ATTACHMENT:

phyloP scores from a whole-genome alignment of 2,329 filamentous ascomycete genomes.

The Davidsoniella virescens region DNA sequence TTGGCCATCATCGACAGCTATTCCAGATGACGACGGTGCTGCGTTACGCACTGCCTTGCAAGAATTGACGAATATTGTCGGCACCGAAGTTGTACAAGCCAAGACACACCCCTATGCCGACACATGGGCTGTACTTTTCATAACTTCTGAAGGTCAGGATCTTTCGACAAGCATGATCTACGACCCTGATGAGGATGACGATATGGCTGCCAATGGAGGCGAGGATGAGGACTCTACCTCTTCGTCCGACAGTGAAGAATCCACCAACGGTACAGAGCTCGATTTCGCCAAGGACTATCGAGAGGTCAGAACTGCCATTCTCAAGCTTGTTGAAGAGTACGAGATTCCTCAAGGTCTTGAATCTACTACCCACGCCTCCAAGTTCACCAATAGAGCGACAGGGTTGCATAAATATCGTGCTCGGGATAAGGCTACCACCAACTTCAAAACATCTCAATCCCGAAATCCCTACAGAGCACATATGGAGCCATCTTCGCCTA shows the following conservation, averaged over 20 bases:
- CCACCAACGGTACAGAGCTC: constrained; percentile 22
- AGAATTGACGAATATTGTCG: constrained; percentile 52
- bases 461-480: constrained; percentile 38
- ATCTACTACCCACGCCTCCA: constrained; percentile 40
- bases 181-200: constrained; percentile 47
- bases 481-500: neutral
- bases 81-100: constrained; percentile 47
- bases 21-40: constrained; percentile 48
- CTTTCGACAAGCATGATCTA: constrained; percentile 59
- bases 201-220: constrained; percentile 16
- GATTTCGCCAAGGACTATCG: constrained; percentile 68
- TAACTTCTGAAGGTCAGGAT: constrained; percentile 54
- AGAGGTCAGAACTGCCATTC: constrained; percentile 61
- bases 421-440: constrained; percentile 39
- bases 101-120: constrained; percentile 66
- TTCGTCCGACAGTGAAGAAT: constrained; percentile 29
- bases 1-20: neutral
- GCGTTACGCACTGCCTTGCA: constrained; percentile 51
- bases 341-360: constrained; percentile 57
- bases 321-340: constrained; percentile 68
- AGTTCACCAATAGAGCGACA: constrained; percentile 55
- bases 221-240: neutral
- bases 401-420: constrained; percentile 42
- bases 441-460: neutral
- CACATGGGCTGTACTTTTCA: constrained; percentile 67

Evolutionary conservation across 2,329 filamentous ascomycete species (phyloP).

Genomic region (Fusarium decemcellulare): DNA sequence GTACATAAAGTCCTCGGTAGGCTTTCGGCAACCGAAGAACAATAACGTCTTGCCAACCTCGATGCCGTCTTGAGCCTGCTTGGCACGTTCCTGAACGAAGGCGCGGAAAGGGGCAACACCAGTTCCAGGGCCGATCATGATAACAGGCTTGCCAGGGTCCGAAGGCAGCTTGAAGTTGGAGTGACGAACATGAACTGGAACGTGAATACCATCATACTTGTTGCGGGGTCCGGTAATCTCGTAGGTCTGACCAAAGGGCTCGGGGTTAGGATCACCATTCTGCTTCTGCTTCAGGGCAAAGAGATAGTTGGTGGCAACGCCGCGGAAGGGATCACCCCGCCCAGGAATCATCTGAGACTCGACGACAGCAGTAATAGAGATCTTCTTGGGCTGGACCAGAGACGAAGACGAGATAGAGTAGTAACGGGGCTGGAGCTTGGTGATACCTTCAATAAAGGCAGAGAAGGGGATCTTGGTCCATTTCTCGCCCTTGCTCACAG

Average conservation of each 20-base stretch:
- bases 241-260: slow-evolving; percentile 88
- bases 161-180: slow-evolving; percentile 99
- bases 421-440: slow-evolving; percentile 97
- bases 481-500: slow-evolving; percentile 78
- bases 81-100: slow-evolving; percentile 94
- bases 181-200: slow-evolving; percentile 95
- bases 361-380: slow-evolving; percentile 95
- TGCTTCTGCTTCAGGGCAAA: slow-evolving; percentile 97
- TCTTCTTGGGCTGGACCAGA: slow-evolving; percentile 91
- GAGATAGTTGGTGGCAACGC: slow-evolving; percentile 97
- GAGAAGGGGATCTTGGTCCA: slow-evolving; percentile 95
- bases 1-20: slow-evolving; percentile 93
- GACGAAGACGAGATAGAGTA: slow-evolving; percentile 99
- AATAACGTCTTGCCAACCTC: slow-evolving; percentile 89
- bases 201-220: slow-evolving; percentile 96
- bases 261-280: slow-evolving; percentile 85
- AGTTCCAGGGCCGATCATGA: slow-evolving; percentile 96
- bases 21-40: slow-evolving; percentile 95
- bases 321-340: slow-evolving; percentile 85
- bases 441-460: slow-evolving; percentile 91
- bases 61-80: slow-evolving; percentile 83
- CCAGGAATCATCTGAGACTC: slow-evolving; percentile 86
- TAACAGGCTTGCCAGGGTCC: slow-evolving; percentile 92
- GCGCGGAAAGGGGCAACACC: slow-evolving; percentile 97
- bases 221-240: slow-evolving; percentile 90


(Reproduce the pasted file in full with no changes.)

phyloP scores from a whole-genome alignment of 2,329 filamentous ascomycete genomes.

The Davidsoniella virescens region DNA sequence TTGGCCATCATCGACAGCTATTCCAGATGACGACGGTGCTGCGTTACGCACTGCCTTGCAAGAATTGACGAATATTGTCGGCACCGAAGTTGTACAAGCCAAGACACACCCCTATGCCGACACATGGGCTGTACTTTTCATAACTTCTGAAGGTCAGGATCTTTCGACAAGCATGATCTACGACCCTGATGAGGATGACGATATGGCTGCCAATGGAGGCGAGGATGAGGACTCTACCTCTTCGTCCGACAGTGAAGAATCCACCAACGGTACAGAGCTCGATTTCGCCAAGGACTATCGAGAGGTCAGAACTGCCATTCTCAAGCTTGTTGAAGAGTACGAGATTCCTCAAGGTCTTGAATCTACTACCCACGCCTCCAAGTTCACCAATAGAGCGACAGGGTTGCATAAATATCGTGCTCGGGATAAGGCTACCACCAACTTCAAAACATCTCAATCCCGAAATCCCTACAGAGCACATATGGAGCCATCTTCGCCTA shows the following conservation, averaged over 20 bases:
- CCACCAACGGTACAGAGCTC: constrained; percentile 22
- AGAATTGACGAATATTGTCG: constrained; percentile 52
- bases 461-480: constrained; percentile 38
- ATCTACTACCCACGCCTCCA: constrained; percentile 40
- bases 181-200: constrained; percentile 47
- bases 481-500: neutral
- bases 81-100: constrained; percentile 47
- bases 21-40: constrained; percentile 48
- CTTTCGACAAGCATGATCTA: constrained; percentile 59
- bases 201-220: constrained; percentile 16
- GATTTCGCCAAGGACTATCG: constrained; percentile 68
- TAACTTCTGAAGGTCAGGAT: constrained; percentile 54
- AGAGGTCAGAACTGCCATTC: constrained; percentile 61
- bases 421-440: constrained; percentile 39
- bases 101-120: constrained; percentile 66
- TTCGTCCGACAGTGAAGAAT: constrained; percentile 29
- bases 1-20: neutral
- GCGTTACGCACTGCCTTGCA: constrained; percentile 51
- bases 341-360: constrained; percentile 57
- bases 321-340: constrained; percentile 68
- AGTTCACCAATAGAGCGACA: constrained; percentile 55
- bases 221-240: neutral
- bases 401-420: constrained; percentile 42
- bases 441-460: neutral
- CACATGGGCTGTACTTTTCA: constrained; percentile 67

Evolutionary conservation across 2,329 filamentous ascomycete species (phyloP).

Genomic region (Fusarium decemcellulare): DNA sequence GTACATAAAGTCCTCGGTAGGCTTTCGGCAACCGAAGAACAATAACGTCTTGCCAACCTCGATGCCGTCTTGAGCCTGCTTGGCACGTTCCTGAACGAAGGCGCGGAAAGGGGCAACACCAGTTCCAGGGCCGATCATGATAACAGGCTTGCCAGGGTCCGAAGGCAGCTTGAAGTTGGAGTGACGAACATGAACTGGAACGTGAATACCATCATACTTGTTGCGGGGTCCGGTAATCTCGTAGGTCTGACCAAAGGGCTCGGGGTTAGGATCACCATTCTGCTTCTGCTTCAGGGCAAAGAGATAGTTGGTGGCAACGCCGCGGAAGGGATCACCCCGCCCAGGAATCATCTGAGACTCGACGACAGCAGTAATAGAGATCTTCTTGGGCTGGACCAGAGACGAAGACGAGATAGAGTAGTAACGGGGCTGGAGCTTGGTGATACCTTCAATAAAGGCAGAGAAGGGGATCTTGGTCCATTTCTCGCCCTTGCTCACAG

Average conservation of each 20-base stretch:
- bases 241-260: slow-evolving; percentile 88
- bases 161-180: slow-evolving; percentile 99
- bases 421-440: slow-evolving; percentile 97
- bases 481-500: slow-evolving; percentile 78
- bases 81-100: slow-evolving; percentile 94
- bases 181-200: slow-evolving; percentile 95
- bases 361-380: slow-evolving; percentile 95
- TGCTTCTGCTTCAGGGCAAA: slow-evolving; percentile 97
- TCTTCTTGGGCTGGACCAGA: slow-evolving; percentile 91
- GAGATAGTTGGTGGCAACGC: slow-evolving; percentile 97
- GAGAAGGGGATCTTGGTCCA: slow-evolving; percentile 95
- bases 1-20: slow-evolving; percentile 93
- GACGAAGACGAGATAGAGTA: slow-evolving; percentile 99
- AATAACGTCTTGCCAACCTC: slow-evolving; percentile 89
- bases 201-220: slow-evolving; percentile 96
- bases 261-280: slow-evolving; percentile 85
- AGTTCCAGGGCCGATCATGA: slow-evolving; percentile 96
- bases 21-40: slow-evolving; percentile 95
- bases 321-340: slow-evolving; percentile 85
- bases 441-460: slow-evolving; percentile 91
- bases 61-80: slow-evolving; percentile 83
- CCAGGAATCATCTGAGACTC: slow-evolving; percentile 86
- TAACAGGCTTGCCAGGGTCC: slow-evolving; percentile 92
- GCGCGGAAAGGGGCAACACC: slow-evolving; percentile 97
- bases 221-240: slow-evolving; percentile 90